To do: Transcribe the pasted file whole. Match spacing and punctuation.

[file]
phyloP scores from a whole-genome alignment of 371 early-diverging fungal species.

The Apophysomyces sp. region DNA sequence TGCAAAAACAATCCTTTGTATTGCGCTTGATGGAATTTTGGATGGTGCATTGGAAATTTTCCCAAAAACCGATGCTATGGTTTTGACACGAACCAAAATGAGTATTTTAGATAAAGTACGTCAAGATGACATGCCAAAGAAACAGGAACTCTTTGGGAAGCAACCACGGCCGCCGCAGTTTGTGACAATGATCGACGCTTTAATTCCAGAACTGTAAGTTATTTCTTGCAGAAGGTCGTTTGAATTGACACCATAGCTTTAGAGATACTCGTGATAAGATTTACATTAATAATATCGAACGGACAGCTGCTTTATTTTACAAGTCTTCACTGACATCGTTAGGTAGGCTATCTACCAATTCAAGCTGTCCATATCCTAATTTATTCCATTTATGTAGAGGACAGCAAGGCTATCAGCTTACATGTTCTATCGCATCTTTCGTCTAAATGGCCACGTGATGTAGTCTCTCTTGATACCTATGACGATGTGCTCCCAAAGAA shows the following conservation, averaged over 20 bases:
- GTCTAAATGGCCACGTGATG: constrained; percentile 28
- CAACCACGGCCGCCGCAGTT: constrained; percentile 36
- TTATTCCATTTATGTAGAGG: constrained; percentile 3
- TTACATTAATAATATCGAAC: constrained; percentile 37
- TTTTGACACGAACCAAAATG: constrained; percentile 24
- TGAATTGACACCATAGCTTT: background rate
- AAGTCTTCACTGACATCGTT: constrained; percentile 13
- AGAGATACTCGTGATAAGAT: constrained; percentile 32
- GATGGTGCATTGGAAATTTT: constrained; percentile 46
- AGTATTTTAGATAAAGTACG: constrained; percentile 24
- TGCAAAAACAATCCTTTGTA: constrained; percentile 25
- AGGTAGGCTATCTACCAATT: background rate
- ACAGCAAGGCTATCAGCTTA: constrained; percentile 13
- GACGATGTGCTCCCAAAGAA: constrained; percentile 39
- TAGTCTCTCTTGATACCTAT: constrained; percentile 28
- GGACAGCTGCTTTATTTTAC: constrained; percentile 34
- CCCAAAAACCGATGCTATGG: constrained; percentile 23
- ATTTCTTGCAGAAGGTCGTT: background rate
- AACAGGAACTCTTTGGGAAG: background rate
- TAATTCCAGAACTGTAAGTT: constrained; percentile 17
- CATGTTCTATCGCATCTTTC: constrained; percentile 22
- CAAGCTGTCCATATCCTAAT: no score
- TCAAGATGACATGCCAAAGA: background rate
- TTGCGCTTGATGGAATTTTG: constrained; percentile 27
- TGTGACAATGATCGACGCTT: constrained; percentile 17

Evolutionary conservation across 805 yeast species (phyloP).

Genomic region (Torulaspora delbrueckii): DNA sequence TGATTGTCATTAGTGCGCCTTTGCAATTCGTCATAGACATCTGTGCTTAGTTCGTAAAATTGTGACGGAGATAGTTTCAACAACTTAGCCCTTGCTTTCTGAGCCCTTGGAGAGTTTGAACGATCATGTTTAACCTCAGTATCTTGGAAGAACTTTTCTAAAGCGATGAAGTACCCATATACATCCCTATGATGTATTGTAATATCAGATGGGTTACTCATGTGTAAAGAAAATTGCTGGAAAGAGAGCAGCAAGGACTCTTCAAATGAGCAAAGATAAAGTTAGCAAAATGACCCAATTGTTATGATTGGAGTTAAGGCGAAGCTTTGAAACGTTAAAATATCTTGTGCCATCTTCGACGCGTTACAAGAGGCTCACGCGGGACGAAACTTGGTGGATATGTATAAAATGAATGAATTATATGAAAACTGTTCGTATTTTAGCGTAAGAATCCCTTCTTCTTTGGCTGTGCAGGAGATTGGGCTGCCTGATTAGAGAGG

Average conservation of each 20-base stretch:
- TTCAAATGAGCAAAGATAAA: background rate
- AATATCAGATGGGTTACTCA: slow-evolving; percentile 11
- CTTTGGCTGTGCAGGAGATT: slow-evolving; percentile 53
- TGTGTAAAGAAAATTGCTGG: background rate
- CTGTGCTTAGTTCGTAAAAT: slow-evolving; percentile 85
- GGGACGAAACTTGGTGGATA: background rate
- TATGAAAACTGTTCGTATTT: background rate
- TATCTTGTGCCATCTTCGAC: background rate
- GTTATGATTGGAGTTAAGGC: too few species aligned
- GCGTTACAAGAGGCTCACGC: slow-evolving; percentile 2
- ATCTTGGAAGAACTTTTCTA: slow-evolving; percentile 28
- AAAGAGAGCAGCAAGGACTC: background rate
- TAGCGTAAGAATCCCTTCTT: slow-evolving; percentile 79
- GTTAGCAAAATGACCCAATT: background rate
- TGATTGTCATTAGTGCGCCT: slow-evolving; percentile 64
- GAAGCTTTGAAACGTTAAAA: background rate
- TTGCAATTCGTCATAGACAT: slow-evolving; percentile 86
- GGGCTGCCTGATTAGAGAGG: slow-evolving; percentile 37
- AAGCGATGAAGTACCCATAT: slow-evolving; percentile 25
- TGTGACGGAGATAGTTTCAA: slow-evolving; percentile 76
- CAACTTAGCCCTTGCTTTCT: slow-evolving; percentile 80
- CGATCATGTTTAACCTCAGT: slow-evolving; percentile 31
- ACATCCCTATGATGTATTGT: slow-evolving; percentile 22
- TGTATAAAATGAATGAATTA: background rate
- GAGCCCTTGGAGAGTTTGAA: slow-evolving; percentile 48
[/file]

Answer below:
phyloP scores from a whole-genome alignment of 371 early-diverging fungal species.

The Apophysomyces sp. region DNA sequence TGCAAAAACAATCCTTTGTATTGCGCTTGATGGAATTTTGGATGGTGCATTGGAAATTTTCCCAAAAACCGATGCTATGGTTTTGACACGAACCAAAATGAGTATTTTAGATAAAGTACGTCAAGATGACATGCCAAAGAAACAGGAACTCTTTGGGAAGCAACCACGGCCGCCGCAGTTTGTGACAATGATCGACGCTTTAATTCCAGAACTGTAAGTTATTTCTTGCAGAAGGTCGTTTGAATTGACACCATAGCTTTAGAGATACTCGTGATAAGATTTACATTAATAATATCGAACGGACAGCTGCTTTATTTTACAAGTCTTCACTGACATCGTTAGGTAGGCTATCTACCAATTCAAGCTGTCCATATCCTAATTTATTCCATTTATGTAGAGGACAGCAAGGCTATCAGCTTACATGTTCTATCGCATCTTTCGTCTAAATGGCCACGTGATGTAGTCTCTCTTGATACCTATGACGATGTGCTCCCAAAGAA shows the following conservation, averaged over 20 bases:
- GTCTAAATGGCCACGTGATG: constrained; percentile 28
- CAACCACGGCCGCCGCAGTT: constrained; percentile 36
- TTATTCCATTTATGTAGAGG: constrained; percentile 3
- TTACATTAATAATATCGAAC: constrained; percentile 37
- TTTTGACACGAACCAAAATG: constrained; percentile 24
- TGAATTGACACCATAGCTTT: background rate
- AAGTCTTCACTGACATCGTT: constrained; percentile 13
- AGAGATACTCGTGATAAGAT: constrained; percentile 32
- GATGGTGCATTGGAAATTTT: constrained; percentile 46
- AGTATTTTAGATAAAGTACG: constrained; percentile 24
- TGCAAAAACAATCCTTTGTA: constrained; percentile 25
- AGGTAGGCTATCTACCAATT: background rate
- ACAGCAAGGCTATCAGCTTA: constrained; percentile 13
- GACGATGTGCTCCCAAAGAA: constrained; percentile 39
- TAGTCTCTCTTGATACCTAT: constrained; percentile 28
- GGACAGCTGCTTTATTTTAC: constrained; percentile 34
- CCCAAAAACCGATGCTATGG: constrained; percentile 23
- ATTTCTTGCAGAAGGTCGTT: background rate
- AACAGGAACTCTTTGGGAAG: background rate
- TAATTCCAGAACTGTAAGTT: constrained; percentile 17
- CATGTTCTATCGCATCTTTC: constrained; percentile 22
- CAAGCTGTCCATATCCTAAT: no score
- TCAAGATGACATGCCAAAGA: background rate
- TTGCGCTTGATGGAATTTTG: constrained; percentile 27
- TGTGACAATGATCGACGCTT: constrained; percentile 17

Evolutionary conservation across 805 yeast species (phyloP).

Genomic region (Torulaspora delbrueckii): DNA sequence TGATTGTCATTAGTGCGCCTTTGCAATTCGTCATAGACATCTGTGCTTAGTTCGTAAAATTGTGACGGAGATAGTTTCAACAACTTAGCCCTTGCTTTCTGAGCCCTTGGAGAGTTTGAACGATCATGTTTAACCTCAGTATCTTGGAAGAACTTTTCTAAAGCGATGAAGTACCCATATACATCCCTATGATGTATTGTAATATCAGATGGGTTACTCATGTGTAAAGAAAATTGCTGGAAAGAGAGCAGCAAGGACTCTTCAAATGAGCAAAGATAAAGTTAGCAAAATGACCCAATTGTTATGATTGGAGTTAAGGCGAAGCTTTGAAACGTTAAAATATCTTGTGCCATCTTCGACGCGTTACAAGAGGCTCACGCGGGACGAAACTTGGTGGATATGTATAAAATGAATGAATTATATGAAAACTGTTCGTATTTTAGCGTAAGAATCCCTTCTTCTTTGGCTGTGCAGGAGATTGGGCTGCCTGATTAGAGAGG

Average conservation of each 20-base stretch:
- TTCAAATGAGCAAAGATAAA: background rate
- AATATCAGATGGGTTACTCA: slow-evolving; percentile 11
- CTTTGGCTGTGCAGGAGATT: slow-evolving; percentile 53
- TGTGTAAAGAAAATTGCTGG: background rate
- CTGTGCTTAGTTCGTAAAAT: slow-evolving; percentile 85
- GGGACGAAACTTGGTGGATA: background rate
- TATGAAAACTGTTCGTATTT: background rate
- TATCTTGTGCCATCTTCGAC: background rate
- GTTATGATTGGAGTTAAGGC: too few species aligned
- GCGTTACAAGAGGCTCACGC: slow-evolving; percentile 2
- ATCTTGGAAGAACTTTTCTA: slow-evolving; percentile 28
- AAAGAGAGCAGCAAGGACTC: background rate
- TAGCGTAAGAATCCCTTCTT: slow-evolving; percentile 79
- GTTAGCAAAATGACCCAATT: background rate
- TGATTGTCATTAGTGCGCCT: slow-evolving; percentile 64
- GAAGCTTTGAAACGTTAAAA: background rate
- TTGCAATTCGTCATAGACAT: slow-evolving; percentile 86
- GGGCTGCCTGATTAGAGAGG: slow-evolving; percentile 37
- AAGCGATGAAGTACCCATAT: slow-evolving; percentile 25
- TGTGACGGAGATAGTTTCAA: slow-evolving; percentile 76
- CAACTTAGCCCTTGCTTTCT: slow-evolving; percentile 80
- CGATCATGTTTAACCTCAGT: slow-evolving; percentile 31
- ACATCCCTATGATGTATTGT: slow-evolving; percentile 22
- TGTATAAAATGAATGAATTA: background rate
- GAGCCCTTGGAGAGTTTGAA: slow-evolving; percentile 48